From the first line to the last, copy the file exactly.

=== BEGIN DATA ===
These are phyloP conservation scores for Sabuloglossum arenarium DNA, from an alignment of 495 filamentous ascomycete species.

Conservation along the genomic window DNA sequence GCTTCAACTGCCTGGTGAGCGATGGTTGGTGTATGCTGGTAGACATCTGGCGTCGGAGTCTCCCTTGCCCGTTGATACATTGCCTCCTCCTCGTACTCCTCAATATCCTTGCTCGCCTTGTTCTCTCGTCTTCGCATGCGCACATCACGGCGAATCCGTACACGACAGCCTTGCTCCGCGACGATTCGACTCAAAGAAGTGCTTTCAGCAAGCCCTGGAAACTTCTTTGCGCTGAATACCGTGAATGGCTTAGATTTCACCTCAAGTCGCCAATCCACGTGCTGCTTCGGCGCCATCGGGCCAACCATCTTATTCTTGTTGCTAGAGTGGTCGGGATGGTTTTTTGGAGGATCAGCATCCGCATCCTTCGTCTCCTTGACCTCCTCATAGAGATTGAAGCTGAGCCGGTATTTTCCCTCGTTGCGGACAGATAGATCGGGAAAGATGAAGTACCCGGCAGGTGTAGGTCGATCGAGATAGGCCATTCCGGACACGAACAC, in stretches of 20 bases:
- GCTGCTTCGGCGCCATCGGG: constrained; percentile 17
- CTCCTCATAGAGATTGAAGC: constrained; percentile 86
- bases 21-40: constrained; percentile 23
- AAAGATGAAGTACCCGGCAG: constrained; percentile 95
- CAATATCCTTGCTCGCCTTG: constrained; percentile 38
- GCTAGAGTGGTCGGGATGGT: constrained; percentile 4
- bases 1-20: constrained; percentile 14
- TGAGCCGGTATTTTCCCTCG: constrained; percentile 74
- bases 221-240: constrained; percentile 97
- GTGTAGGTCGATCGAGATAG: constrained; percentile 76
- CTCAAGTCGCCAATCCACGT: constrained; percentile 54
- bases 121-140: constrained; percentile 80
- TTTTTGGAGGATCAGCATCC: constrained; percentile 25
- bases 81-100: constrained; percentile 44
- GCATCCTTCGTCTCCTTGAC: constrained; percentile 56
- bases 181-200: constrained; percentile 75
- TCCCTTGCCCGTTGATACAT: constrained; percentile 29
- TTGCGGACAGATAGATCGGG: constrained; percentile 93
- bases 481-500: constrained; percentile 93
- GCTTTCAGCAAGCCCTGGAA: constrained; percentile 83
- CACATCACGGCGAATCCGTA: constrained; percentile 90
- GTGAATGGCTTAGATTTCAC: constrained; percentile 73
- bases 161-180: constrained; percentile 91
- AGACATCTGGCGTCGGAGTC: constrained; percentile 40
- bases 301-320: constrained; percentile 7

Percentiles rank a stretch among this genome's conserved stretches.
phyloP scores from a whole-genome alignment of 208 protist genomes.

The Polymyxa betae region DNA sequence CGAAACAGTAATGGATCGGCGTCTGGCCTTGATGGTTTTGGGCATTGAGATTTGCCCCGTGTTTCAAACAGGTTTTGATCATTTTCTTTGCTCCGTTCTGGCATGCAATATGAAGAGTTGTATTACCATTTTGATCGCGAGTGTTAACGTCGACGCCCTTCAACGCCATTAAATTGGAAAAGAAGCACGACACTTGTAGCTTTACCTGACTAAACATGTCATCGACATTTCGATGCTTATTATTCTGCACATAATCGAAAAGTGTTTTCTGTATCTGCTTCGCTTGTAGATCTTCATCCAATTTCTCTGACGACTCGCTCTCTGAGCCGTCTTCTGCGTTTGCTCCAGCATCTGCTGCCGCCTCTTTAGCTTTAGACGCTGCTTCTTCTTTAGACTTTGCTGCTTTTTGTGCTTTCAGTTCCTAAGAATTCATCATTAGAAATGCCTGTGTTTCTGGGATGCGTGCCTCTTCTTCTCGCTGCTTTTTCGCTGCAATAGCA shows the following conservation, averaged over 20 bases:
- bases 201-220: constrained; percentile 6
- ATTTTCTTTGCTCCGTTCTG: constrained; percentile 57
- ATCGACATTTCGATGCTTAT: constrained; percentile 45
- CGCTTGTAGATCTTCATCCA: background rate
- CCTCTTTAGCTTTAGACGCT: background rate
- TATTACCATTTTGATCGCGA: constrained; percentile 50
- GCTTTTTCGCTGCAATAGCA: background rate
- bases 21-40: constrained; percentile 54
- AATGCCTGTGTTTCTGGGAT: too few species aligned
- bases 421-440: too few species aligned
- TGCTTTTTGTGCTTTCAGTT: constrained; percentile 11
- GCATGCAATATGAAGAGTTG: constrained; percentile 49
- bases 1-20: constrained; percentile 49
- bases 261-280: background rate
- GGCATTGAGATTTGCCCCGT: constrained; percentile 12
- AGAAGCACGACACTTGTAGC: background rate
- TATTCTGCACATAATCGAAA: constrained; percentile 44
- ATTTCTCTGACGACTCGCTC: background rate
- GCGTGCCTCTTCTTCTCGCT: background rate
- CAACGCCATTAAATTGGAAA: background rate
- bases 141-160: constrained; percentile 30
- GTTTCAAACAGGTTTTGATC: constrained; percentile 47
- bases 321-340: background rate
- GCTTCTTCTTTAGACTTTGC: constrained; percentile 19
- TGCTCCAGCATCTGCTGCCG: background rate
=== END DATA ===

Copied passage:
These are phyloP conservation scores for Sabuloglossum arenarium DNA, from an alignment of 495 filamentous ascomycete species.

Conservation along the genomic window DNA sequence GCTTCAACTGCCTGGTGAGCGATGGTTGGTGTATGCTGGTAGACATCTGGCGTCGGAGTCTCCCTTGCCCGTTGATACATTGCCTCCTCCTCGTACTCCTCAATATCCTTGCTCGCCTTGTTCTCTCGTCTTCGCATGCGCACATCACGGCGAATCCGTACACGACAGCCTTGCTCCGCGACGATTCGACTCAAAGAAGTGCTTTCAGCAAGCCCTGGAAACTTCTTTGCGCTGAATACCGTGAATGGCTTAGATTTCACCTCAAGTCGCCAATCCACGTGCTGCTTCGGCGCCATCGGGCCAACCATCTTATTCTTGTTGCTAGAGTGGTCGGGATGGTTTTTTGGAGGATCAGCATCCGCATCCTTCGTCTCCTTGACCTCCTCATAGAGATTGAAGCTGAGCCGGTATTTTCCCTCGTTGCGGACAGATAGATCGGGAAAGATGAAGTACCCGGCAGGTGTAGGTCGATCGAGATAGGCCATTCCGGACACGAACAC, in stretches of 20 bases:
- GCTGCTTCGGCGCCATCGGG: constrained; percentile 17
- CTCCTCATAGAGATTGAAGC: constrained; percentile 86
- bases 21-40: constrained; percentile 23
- AAAGATGAAGTACCCGGCAG: constrained; percentile 95
- CAATATCCTTGCTCGCCTTG: constrained; percentile 38
- GCTAGAGTGGTCGGGATGGT: constrained; percentile 4
- bases 1-20: constrained; percentile 14
- TGAGCCGGTATTTTCCCTCG: constrained; percentile 74
- bases 221-240: constrained; percentile 97
- GTGTAGGTCGATCGAGATAG: constrained; percentile 76
- CTCAAGTCGCCAATCCACGT: constrained; percentile 54
- bases 121-140: constrained; percentile 80
- TTTTTGGAGGATCAGCATCC: constrained; percentile 25
- bases 81-100: constrained; percentile 44
- GCATCCTTCGTCTCCTTGAC: constrained; percentile 56
- bases 181-200: constrained; percentile 75
- TCCCTTGCCCGTTGATACAT: constrained; percentile 29
- TTGCGGACAGATAGATCGGG: constrained; percentile 93
- bases 481-500: constrained; percentile 93
- GCTTTCAGCAAGCCCTGGAA: constrained; percentile 83
- CACATCACGGCGAATCCGTA: constrained; percentile 90
- GTGAATGGCTTAGATTTCAC: constrained; percentile 73
- bases 161-180: constrained; percentile 91
- AGACATCTGGCGTCGGAGTC: constrained; percentile 40
- bases 301-320: constrained; percentile 7

Percentiles rank a stretch among this genome's conserved stretches.
phyloP scores from a whole-genome alignment of 208 protist genomes.

The Polymyxa betae region DNA sequence CGAAACAGTAATGGATCGGCGTCTGGCCTTGATGGTTTTGGGCATTGAGATTTGCCCCGTGTTTCAAACAGGTTTTGATCATTTTCTTTGCTCCGTTCTGGCATGCAATATGAAGAGTTGTATTACCATTTTGATCGCGAGTGTTAACGTCGACGCCCTTCAACGCCATTAAATTGGAAAAGAAGCACGACACTTGTAGCTTTACCTGACTAAACATGTCATCGACATTTCGATGCTTATTATTCTGCACATAATCGAAAAGTGTTTTCTGTATCTGCTTCGCTTGTAGATCTTCATCCAATTTCTCTGACGACTCGCTCTCTGAGCCGTCTTCTGCGTTTGCTCCAGCATCTGCTGCCGCCTCTTTAGCTTTAGACGCTGCTTCTTCTTTAGACTTTGCTGCTTTTTGTGCTTTCAGTTCCTAAGAATTCATCATTAGAAATGCCTGTGTTTCTGGGATGCGTGCCTCTTCTTCTCGCTGCTTTTTCGCTGCAATAGCA shows the following conservation, averaged over 20 bases:
- bases 201-220: constrained; percentile 6
- ATTTTCTTTGCTCCGTTCTG: constrained; percentile 57
- ATCGACATTTCGATGCTTAT: constrained; percentile 45
- CGCTTGTAGATCTTCATCCA: background rate
- CCTCTTTAGCTTTAGACGCT: background rate
- TATTACCATTTTGATCGCGA: constrained; percentile 50
- GCTTTTTCGCTGCAATAGCA: background rate
- bases 21-40: constrained; percentile 54
- AATGCCTGTGTTTCTGGGAT: too few species aligned
- bases 421-440: too few species aligned
- TGCTTTTTGTGCTTTCAGTT: constrained; percentile 11
- GCATGCAATATGAAGAGTTG: constrained; percentile 49
- bases 1-20: constrained; percentile 49
- bases 261-280: background rate
- GGCATTGAGATTTGCCCCGT: constrained; percentile 12
- AGAAGCACGACACTTGTAGC: background rate
- TATTCTGCACATAATCGAAA: constrained; percentile 44
- ATTTCTCTGACGACTCGCTC: background rate
- GCGTGCCTCTTCTTCTCGCT: background rate
- CAACGCCATTAAATTGGAAA: background rate
- bases 141-160: constrained; percentile 30
- GTTTCAAACAGGTTTTGATC: constrained; percentile 47
- bases 321-340: background rate
- GCTTCTTCTTTAGACTTTGC: constrained; percentile 19
- TGCTCCAGCATCTGCTGCCG: background rate